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Introducing Wallachia

With competition like the rural idyll of Maramureş, the elegant Habsburgs cities of Crişana and Banat and the deluge of tempting offerings just north in Transylvania, Wallachia (Ţara Românească) is shamefully underrated, thus ignored by most travellers. All the better for you.

This geographically flat southern swipe of Romania has a culturally mountainous land­scape that offers increasing rewards the further one ventures from Bucharest. Snuggled into the seams of the Carpathians are Horezu, Cozia and Turnul, some of Romania’s most beauti­ful and peaceful monasteries. Off-the-beaten-track attractions such as Câmpina’s spooky Haşdeu Castle or Târgu Jiu’s open-air museum of sculptor Brâncuşi’s work, are refreshingly free of tour buses. The heart of the Roma community can be found here, tearing through villages on horse-drawn carts and tending to their unusual houses. During summer months, fearless drivers will want to navigate the heart-stopping Transfăgărăşan road – said to be one of the highest roads in Europe – cutting across the Făgăraş Mountains and passing the real ‘Dracula’s castle’.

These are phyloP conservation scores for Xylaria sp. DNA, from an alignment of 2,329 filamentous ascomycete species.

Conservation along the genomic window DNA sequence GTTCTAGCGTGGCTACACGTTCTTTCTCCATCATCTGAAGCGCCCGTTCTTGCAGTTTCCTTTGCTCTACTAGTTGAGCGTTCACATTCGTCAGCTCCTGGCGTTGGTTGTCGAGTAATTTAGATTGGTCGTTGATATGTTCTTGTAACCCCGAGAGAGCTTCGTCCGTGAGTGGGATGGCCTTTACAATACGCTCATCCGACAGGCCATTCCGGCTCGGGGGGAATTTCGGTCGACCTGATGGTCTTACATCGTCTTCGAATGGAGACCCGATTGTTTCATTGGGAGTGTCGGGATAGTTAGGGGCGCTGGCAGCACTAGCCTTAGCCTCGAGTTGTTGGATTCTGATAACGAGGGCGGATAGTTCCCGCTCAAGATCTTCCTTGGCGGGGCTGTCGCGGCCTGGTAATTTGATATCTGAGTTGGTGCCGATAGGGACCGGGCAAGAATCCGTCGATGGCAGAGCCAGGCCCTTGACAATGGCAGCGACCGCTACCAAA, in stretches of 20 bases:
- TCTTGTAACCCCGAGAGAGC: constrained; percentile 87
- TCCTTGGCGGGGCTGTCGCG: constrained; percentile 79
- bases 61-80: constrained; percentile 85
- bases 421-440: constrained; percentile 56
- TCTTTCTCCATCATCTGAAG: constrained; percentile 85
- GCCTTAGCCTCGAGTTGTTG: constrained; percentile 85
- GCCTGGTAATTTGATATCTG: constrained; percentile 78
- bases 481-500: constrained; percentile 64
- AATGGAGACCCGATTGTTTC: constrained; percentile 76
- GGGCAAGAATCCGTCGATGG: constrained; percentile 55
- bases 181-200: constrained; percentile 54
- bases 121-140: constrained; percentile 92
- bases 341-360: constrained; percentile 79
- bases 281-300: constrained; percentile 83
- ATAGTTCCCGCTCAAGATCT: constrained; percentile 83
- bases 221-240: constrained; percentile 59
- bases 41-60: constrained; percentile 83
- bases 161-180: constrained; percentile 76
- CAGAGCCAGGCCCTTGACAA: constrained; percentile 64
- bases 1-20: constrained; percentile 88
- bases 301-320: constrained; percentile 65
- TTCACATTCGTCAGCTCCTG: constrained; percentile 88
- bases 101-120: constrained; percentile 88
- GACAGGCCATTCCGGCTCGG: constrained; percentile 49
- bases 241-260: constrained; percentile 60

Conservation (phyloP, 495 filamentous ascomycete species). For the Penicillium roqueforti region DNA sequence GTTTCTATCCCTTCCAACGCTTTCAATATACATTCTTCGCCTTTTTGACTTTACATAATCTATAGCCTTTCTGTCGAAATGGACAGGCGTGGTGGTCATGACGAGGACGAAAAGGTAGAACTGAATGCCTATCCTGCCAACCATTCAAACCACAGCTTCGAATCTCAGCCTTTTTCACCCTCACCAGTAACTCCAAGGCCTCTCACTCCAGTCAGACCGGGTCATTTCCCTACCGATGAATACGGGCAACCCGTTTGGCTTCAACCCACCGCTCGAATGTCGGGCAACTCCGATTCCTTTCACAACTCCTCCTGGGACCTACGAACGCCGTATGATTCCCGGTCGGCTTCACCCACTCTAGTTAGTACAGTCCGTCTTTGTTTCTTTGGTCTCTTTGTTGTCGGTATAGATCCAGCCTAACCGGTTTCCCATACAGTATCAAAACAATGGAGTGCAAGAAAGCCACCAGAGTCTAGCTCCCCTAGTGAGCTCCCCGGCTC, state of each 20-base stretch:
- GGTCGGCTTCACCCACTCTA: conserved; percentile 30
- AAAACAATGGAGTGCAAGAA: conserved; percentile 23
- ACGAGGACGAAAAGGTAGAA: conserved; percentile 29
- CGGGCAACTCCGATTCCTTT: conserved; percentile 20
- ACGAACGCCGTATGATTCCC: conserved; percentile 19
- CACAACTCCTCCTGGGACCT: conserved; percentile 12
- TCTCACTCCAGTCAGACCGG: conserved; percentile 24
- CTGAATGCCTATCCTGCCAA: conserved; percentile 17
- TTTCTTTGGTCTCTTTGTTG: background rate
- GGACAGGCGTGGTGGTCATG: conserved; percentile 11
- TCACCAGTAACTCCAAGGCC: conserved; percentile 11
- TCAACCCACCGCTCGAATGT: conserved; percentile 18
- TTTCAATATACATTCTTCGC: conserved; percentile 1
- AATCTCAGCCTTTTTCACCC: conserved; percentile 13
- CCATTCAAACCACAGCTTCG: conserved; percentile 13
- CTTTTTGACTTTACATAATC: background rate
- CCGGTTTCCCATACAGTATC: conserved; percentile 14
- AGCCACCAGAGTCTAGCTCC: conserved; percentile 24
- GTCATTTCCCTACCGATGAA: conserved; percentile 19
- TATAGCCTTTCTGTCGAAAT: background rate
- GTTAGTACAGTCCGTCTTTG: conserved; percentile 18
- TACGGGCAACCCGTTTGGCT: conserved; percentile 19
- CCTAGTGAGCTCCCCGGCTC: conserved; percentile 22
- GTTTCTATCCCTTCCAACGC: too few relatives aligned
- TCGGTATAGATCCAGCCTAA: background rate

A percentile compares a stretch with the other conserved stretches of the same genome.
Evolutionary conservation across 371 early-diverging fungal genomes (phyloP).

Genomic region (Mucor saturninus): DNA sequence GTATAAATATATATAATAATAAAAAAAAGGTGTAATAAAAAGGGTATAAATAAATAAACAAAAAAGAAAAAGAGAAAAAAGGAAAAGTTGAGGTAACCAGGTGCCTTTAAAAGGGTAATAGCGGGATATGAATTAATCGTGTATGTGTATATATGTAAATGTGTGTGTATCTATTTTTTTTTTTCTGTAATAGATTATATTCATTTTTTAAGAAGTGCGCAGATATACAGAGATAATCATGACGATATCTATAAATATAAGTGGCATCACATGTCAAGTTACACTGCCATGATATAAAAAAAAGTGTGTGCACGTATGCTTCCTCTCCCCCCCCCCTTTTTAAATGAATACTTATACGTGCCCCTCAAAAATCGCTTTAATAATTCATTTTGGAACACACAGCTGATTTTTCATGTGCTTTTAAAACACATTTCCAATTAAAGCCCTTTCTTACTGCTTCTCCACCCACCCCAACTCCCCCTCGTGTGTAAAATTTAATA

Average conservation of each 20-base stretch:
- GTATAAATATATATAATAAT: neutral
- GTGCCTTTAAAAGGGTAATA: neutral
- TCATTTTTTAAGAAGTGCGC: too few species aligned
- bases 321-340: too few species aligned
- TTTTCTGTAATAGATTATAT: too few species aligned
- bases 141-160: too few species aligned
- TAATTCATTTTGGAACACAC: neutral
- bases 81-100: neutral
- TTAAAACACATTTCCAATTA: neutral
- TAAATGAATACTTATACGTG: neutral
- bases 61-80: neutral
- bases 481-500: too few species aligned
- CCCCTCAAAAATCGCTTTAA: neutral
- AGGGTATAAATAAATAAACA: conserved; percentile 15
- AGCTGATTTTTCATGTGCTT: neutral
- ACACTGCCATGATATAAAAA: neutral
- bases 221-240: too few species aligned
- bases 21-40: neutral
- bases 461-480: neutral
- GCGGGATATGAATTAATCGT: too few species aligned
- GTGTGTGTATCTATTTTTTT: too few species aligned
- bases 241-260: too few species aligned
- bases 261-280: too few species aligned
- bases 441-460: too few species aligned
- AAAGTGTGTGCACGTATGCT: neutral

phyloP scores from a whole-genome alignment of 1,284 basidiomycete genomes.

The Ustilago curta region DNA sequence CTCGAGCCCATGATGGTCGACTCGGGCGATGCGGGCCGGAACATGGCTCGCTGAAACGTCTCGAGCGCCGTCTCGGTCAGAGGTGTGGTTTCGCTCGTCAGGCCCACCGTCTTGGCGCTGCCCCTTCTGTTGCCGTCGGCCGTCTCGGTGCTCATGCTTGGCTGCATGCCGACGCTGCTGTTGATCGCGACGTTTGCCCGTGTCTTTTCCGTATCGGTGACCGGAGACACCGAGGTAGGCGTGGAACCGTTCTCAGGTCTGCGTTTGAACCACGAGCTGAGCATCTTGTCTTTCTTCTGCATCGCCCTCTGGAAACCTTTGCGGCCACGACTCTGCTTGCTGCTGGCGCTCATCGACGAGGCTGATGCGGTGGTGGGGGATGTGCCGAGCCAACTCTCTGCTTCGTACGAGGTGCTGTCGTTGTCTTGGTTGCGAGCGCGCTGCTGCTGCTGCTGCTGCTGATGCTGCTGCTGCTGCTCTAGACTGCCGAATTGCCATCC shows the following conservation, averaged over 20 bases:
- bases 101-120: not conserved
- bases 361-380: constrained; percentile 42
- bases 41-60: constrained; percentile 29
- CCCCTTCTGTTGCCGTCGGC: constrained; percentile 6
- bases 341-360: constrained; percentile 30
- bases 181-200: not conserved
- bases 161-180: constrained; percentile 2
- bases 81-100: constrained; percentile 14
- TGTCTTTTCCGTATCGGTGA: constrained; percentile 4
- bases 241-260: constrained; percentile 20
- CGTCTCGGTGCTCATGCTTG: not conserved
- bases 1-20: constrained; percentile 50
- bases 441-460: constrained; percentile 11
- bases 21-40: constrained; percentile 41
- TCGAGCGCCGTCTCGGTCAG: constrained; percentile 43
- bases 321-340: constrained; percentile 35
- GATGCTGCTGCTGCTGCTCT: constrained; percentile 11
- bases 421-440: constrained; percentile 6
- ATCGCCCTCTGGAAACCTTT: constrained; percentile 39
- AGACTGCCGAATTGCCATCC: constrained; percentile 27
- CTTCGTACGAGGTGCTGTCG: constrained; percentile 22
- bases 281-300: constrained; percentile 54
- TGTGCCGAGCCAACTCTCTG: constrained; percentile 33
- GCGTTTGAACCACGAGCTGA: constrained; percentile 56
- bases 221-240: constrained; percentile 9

The Danube River flows along the southern edge of Wallachia and is best seen between Moldova Veche and Drobeta-Turnu Severin in the west where it breaks through the Carpathians at the legendary Iron Gates (Porţile de Fier), a gorge on the Romanian–Yugoslav border. Equally scenic is the drive east along the Danube from Ostrov into northern Dobrogea.

Wallachia has charming treasures and enough elbow room to make it special. Sidle down here for a few days, but don’t tell the others where you’ll be!